OK, rain, go ahead and pour! As it's done every day this past week, too. Not many days ago, the land and its plants were desperate for rain's refreshment, and thankfully, I have a good raincoat. So off I went in the rain yesterday to a powerline above Mud Pond at Moreau Lake State Park. Midsummer's Eve had come and gone, which is when the Wood Lilies bloom at Moreau, and I did not want to miss them, rain be darned.
Well, I missed seeing the numbers of Lilium philadelphicum that usually bloom in this clearcut, but at least a few made it this year. (Luckily, they don't close their vibrant orange flowers in the rain.) Here's one:
So glorious, even when wet! But where were the dozens that usually thrive in this open grassy area under the lines?
OK, here's another. And there was one more, too (not counting this bud), in the next hundred yards or so. And that was it for this year. Was it the drought? The early heat followed by killing frost? Who knows? I am feeling thankful that at least I was able to lay my eyes on these.
There were other beauties here, as well. The Blunt-leaved Milkweeds (Asclepias amplexicaulis) were in full and fragrant bloom.
It was hard not to get really damp, though, on the forested trail that circles Mud Pond, thanks to abundant rain-soaked foliage crowding the path. I have been walking this trail for many years, and never have I seen the trailside shrubs and herbaceous plants so lush and verdant. I wonder if all this abounding of greenery is in reaction to last summer's Spongy Moth defoliation. Plus soaking rains of late.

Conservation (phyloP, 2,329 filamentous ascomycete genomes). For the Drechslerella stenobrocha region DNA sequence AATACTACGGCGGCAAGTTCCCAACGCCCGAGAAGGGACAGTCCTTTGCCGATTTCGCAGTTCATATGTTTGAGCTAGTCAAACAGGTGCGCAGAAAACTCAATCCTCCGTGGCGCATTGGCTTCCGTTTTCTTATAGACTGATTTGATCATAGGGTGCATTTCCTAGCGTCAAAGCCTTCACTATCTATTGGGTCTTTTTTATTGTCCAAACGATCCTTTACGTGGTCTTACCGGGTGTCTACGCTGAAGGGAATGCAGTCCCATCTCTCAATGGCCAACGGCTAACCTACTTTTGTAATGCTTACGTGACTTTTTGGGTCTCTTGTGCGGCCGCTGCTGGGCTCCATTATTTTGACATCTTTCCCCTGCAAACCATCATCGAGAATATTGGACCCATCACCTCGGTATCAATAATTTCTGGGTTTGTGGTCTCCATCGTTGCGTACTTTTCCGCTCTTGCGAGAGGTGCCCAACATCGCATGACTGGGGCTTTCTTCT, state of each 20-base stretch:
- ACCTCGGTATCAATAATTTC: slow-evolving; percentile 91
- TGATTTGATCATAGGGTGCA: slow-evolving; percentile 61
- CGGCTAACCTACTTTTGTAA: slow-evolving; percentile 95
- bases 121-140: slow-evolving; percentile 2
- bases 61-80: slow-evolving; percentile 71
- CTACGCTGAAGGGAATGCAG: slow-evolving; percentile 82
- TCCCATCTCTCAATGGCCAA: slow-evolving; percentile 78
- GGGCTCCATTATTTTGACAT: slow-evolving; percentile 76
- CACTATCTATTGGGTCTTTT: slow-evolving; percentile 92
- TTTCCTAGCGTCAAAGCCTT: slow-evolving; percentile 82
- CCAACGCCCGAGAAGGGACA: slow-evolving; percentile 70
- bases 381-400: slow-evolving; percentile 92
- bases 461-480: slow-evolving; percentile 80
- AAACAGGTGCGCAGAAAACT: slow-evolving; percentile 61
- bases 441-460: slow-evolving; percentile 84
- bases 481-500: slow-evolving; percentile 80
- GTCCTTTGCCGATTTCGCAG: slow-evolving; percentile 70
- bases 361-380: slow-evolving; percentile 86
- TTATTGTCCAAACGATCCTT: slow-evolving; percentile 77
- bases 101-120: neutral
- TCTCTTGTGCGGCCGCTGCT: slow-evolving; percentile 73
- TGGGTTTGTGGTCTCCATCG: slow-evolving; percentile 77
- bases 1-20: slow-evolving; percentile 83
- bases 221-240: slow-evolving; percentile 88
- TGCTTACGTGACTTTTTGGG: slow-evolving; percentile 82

Further up the steep bank, large patches of the related Whorled Loosestrife (Lysimachia quadrifolia) held whorls of slender-stemmed flowers that looked very much like those of the Swamp Candles. I have read that the two species can freely hybridize, but I have never seen any intermediate plants that might have been such hybrids.
I expect I will always find our little native orchids called Checkered Rattlesnake Plantain (Goodyera tesselata) SOMEwhere in the woods around Mud Pond. But I sure cannot count on finding them in the same place each year. I was despairing of finding any this year, since not a one could I find where they grew last year. Then WOW! I came to a site where I could count almost a dozen just standing on the path. Here are just two of them. I expect those tight buds will yield the small white florets in just a week or so. The checkered basal leaves persist through the winter. New ones will grow now.